[Numpy-discussion] Solaris Sparc build broken

Charles R Harris charlesr.harris@gmail....
Thu Nov 5 01:47:26 CST 2009


On Thu, Nov 5, 2009 at 12:09 AM, David Cournapeau <
david@ar.media.kyoto-u.ac.jp> wrote:

> Charles R Harris wrote:
> >
> >
> > On Wed, Nov 4, 2009 at 11:39 PM, David Cournapeau
> > <david@ar.media.kyoto-u.ac.jp <mailto:david@ar.media.kyoto-u.ac.jp>>
> > wrote:
> >
> >     Charles R Harris wrote:
> >     >
> >     >
> >     > On Wed, Nov 4, 2009 at 11:30 PM, David Cournapeau
> >     > <david@ar.media.kyoto-u.ac.jp
> >     <mailto:david@ar.media.kyoto-u.ac.jp>
> >     <mailto:david@ar.media.kyoto-u.ac.jp
> >     <mailto:david@ar.media.kyoto-u.ac.jp>>>
> >     > wrote:
> >     >
> >     >     Charles R Harris wrote:
> >     >
> >     >     >
> >     >     > I don't think it's that bad. Leaving out the ppc and
> >     sticking to
> >     >     ieee,
> >     >     > there is only double precision, extended precision and quad
> >     >     precision
> >     >     > versions of long double and they  are easily determined at
> >     run time.
> >     >
> >     >     How would you determine this at runtime ?
> >     >
> >     >
> >     > Excepting the PPC, just loop adding a number to one, dividing it by
> >     > two at each iteration, and stop when the result is equal to one.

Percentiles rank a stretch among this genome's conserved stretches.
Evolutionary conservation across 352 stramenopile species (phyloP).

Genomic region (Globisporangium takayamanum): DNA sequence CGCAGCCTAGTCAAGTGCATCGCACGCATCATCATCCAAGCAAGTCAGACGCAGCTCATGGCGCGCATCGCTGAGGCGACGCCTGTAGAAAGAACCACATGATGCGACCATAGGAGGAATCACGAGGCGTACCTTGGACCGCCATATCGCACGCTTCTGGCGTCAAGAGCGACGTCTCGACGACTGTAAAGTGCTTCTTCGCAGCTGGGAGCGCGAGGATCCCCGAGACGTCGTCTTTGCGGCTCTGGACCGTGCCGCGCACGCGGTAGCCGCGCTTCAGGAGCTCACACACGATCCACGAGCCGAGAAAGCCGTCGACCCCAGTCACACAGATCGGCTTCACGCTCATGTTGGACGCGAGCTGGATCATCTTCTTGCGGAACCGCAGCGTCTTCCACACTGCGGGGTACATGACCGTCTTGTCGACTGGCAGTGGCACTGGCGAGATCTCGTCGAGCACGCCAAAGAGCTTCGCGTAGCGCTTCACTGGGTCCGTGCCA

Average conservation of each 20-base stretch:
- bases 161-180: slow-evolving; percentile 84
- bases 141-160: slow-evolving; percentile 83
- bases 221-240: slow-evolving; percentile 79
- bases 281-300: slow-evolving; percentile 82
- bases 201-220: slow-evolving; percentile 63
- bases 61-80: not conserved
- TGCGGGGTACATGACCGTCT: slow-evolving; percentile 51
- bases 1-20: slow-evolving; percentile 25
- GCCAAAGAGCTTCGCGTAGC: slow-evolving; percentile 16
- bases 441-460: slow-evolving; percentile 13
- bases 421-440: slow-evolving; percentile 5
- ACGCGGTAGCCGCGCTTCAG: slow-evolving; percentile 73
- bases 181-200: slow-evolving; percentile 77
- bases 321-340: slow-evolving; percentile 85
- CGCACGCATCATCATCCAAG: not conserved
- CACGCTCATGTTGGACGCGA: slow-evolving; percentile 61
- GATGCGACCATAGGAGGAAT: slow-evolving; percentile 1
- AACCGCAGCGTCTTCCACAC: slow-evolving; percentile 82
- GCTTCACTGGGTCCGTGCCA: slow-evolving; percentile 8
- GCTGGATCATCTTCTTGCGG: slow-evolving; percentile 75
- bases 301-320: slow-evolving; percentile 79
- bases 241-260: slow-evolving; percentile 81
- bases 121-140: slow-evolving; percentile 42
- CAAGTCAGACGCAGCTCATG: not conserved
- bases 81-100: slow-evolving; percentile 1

> >
> >     But that's not what I need. I need to know exactly the binary
> >     representation: how many bits in the mantissa/exponent and where, the
> >     exponent, where does subnormals start, the range of NAN
> >     representations,
> >     etc...
> >
> >
> > It tells you how many bits are in the mantissa, and given ieee the
> > rest follows. We only support ieee anyway.
>
> But is this reliable ? It does not seem to work for long double in
> intel, for example (but seems to work for sparc64, at least using qemu).
>
>
Works fine here:

#include <stdio.h>

int main(int argc, char **args)
{
    long double tol;
    int i;

    for (i = 0, tol = 1; 1 + tol != 1; tol /=2, i++);
    printf("count: %d\n", i - 1);
    return 0;
}


$[charris@ubuntu ~]$ gcc precision.c
$[charris@ubuntu ~]$ ./a.out
count: 63

That's 63+1 for the mantissa, which is what intel extended precision is.

Chuck
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